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Molly Pitcher: The Brave Gunner Of The Battle Of Monmouth
by [?]

“Oh, but I would like to be a soldier!”

The exclamation did not come from a man or boy as might have been expected, but from Mary Ludwig, a young, blue-eyed, freckled, red-haired serving-maid in the employ of General Irving’s family, of Carlisle, Pennsylvania. Molly, as they called her, had a decided ability to do well and quickly whatever she attempted, and her eyes of Irish blue and her sense of humor must have been handed down to her somewhere along the line of descent, although her father, John George Ludwig, was a German who had come to America with the Palatines.

Having been born in 1754 on a small dairy farm lying between Princeton and Trenton, New Jersey, Molly’s early life was the usual happy one of a child who lived in the fields and made comrades of all the animals, especially of the cows which quite often she milked and drove to pasture. Like other children of her parentage she was early taught to work hard, to obey without question, and never to waste a moment of valuable time. In rain or shine she was to be found on the farm, digging, or among the live stock, in her blue-and-white cotton skirt and plain-blue upper garment, and she was so strong, it was said, that she could carry a three-bushel bag of wheat on her shoulder to the upper room of the granary. This strength made her very helpful in more than one way on the farm, and her parents objected strongly when she announced her determination to leave home and earn her living in a broader sphere of usefulness, but their objections were without avail.

The wife of General Irving, of French and Indian war fame, came to Trenton to make a visit. She wished to take a young girl back to Carlisle with her to assist in the work of her household, and a friend told her of Molly Ludwig. At once Mrs. Irving saw and liked the buxom, honest-faced country girl, and Molly being willing, she was taken back to the Irvings’ home. There she became a much respected member of the family, as well as a valuable assistant, for Molly liked to work hard. She could turn her hand to anything, from fine sewing, which she detested, to scrubbing floors and scouring pots and pans, which she greatly enjoyed, being most at home when doing something which gave her violent exercise. Meals could have been served off a floor which she had scrubbed, and her knocker and door-knobs were always in a high state of polish.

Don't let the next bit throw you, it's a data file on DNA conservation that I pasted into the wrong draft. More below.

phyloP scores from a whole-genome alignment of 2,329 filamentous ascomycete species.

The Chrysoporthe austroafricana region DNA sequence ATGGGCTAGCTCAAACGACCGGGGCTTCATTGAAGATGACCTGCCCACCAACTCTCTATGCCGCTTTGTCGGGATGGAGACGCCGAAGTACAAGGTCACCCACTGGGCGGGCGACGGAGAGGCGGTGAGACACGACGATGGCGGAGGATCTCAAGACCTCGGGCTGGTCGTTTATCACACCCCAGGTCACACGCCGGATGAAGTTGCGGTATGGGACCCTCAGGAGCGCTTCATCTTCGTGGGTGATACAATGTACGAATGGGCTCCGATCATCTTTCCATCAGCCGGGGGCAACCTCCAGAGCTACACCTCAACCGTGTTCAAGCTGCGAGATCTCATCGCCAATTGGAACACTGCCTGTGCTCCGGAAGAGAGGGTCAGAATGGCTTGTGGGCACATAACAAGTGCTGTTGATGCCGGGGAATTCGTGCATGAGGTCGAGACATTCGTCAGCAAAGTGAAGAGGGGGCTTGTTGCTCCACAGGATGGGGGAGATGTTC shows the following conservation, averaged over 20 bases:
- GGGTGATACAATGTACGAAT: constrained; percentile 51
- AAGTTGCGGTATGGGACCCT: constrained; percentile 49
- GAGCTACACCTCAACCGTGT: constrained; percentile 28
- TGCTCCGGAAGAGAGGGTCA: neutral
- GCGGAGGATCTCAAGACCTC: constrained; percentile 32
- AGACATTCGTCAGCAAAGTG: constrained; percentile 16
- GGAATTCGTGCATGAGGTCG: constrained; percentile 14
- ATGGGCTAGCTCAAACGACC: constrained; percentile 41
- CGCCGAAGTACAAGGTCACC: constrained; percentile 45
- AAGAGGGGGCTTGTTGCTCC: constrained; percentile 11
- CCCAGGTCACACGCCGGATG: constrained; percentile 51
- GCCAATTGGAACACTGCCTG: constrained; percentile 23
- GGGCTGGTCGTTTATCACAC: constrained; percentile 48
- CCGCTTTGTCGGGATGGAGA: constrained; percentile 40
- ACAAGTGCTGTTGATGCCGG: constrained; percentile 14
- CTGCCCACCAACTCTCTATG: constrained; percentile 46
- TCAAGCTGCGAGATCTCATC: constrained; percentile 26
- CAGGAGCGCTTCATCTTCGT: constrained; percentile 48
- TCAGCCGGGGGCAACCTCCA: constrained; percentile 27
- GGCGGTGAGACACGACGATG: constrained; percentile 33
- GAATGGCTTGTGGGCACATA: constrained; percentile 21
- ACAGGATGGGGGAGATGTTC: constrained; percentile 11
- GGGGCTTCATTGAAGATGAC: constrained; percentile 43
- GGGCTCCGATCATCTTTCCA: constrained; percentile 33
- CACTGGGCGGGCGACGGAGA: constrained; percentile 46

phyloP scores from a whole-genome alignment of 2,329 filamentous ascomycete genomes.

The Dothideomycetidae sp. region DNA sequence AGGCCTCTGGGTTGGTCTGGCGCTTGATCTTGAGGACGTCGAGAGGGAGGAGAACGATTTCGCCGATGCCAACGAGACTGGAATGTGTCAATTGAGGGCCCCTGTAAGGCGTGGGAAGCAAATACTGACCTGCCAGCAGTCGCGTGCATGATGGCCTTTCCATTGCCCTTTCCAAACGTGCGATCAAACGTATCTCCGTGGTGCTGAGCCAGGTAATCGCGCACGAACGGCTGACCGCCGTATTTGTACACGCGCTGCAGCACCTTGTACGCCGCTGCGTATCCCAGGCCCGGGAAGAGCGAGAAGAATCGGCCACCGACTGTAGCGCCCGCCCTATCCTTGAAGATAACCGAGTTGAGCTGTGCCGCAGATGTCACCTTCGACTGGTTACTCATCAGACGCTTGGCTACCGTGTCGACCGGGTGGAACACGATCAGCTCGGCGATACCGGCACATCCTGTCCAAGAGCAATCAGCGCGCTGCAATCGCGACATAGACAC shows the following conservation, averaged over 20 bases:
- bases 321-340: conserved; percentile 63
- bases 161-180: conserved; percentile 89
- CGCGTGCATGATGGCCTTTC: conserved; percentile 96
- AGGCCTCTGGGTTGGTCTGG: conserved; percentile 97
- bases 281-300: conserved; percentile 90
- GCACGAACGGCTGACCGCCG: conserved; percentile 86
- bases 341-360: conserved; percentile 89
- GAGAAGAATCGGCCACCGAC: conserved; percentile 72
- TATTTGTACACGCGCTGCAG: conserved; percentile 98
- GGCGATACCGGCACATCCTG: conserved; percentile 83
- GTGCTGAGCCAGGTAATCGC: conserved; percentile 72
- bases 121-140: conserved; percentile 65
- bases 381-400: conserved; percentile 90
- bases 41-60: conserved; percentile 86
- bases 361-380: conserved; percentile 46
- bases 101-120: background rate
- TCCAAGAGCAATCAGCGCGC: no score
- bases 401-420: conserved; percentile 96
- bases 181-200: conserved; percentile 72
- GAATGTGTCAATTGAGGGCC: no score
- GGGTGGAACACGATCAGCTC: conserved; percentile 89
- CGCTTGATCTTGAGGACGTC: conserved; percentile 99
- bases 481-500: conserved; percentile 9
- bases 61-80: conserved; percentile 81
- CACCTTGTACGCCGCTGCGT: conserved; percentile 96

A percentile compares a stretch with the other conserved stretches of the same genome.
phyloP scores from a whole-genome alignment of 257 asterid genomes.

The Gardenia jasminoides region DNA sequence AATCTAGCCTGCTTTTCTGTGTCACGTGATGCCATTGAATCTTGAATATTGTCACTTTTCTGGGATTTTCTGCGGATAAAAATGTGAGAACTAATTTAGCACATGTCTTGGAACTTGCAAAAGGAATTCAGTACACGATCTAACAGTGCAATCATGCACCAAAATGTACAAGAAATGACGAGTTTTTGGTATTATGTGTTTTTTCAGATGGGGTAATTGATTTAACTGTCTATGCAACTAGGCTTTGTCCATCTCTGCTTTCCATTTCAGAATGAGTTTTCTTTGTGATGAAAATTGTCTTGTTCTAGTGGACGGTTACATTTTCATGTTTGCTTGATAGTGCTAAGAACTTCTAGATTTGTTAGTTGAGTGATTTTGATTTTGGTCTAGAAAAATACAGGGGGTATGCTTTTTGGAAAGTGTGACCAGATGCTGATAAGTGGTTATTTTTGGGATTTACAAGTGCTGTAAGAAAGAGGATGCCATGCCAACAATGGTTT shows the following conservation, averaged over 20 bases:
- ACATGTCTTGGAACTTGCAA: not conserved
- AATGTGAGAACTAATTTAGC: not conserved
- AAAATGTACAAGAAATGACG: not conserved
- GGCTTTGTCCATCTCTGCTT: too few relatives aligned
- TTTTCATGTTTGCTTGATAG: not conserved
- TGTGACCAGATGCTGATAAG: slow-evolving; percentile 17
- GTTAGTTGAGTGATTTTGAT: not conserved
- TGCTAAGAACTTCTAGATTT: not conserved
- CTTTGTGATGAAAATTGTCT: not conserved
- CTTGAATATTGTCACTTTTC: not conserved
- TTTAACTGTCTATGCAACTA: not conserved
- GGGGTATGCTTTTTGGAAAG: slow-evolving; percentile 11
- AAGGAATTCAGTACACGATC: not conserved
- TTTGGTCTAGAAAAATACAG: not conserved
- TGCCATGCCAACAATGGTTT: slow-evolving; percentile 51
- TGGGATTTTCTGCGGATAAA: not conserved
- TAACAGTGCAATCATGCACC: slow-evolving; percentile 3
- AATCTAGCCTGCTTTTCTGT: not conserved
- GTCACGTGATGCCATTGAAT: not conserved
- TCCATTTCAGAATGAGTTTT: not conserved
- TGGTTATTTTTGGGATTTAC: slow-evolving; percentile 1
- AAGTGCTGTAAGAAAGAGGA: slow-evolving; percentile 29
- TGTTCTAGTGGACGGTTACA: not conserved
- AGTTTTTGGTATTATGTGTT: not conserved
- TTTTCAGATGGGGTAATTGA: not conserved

But though she liked the housework which fell to her lot, it was forgotten if by any chance the General began to talk of his experiences on the battle-field. One day, when passing a dish of potatoes at the noon meal, the thrilling account of a young artilleryman’s brave deed so stirred Molly’s patriotic spirit that she stood at breathless attention, the dish of potatoes poised on her hand in mid-air until the last detail of the story had been told, then with a prodigious sigh she proclaimed her fervent desire to be a soldier.

The General’s family were not conventional and there was a hearty laugh at the expense of the serving-maid’s ambition, in which Molly good-naturedly joined. Little did she dream that in coming days her wish was to be fulfilled, and her name to be as widely known for deeds of valor as that of the artilleryman who had so roused her enthusiasm.

So wholesome and energetic in appearance was Molly that she had many admirers, some of them fired with a degree of practical purpose, beyond their sentimental avowals. Molly treated them one and all with indifference except as comrades until John Hays, the handsome young barber of the town, much sought after by the girls of Carlisle, began to pay her attention, which was an entirely different matter. Molly grew serious-minded, moped as long as it was possible for one of her rollicking nature to mope–even lost her appetite temporarily–then she married the adoring and ecstatic Hays, and gave her husband a heart’s loyal devotion.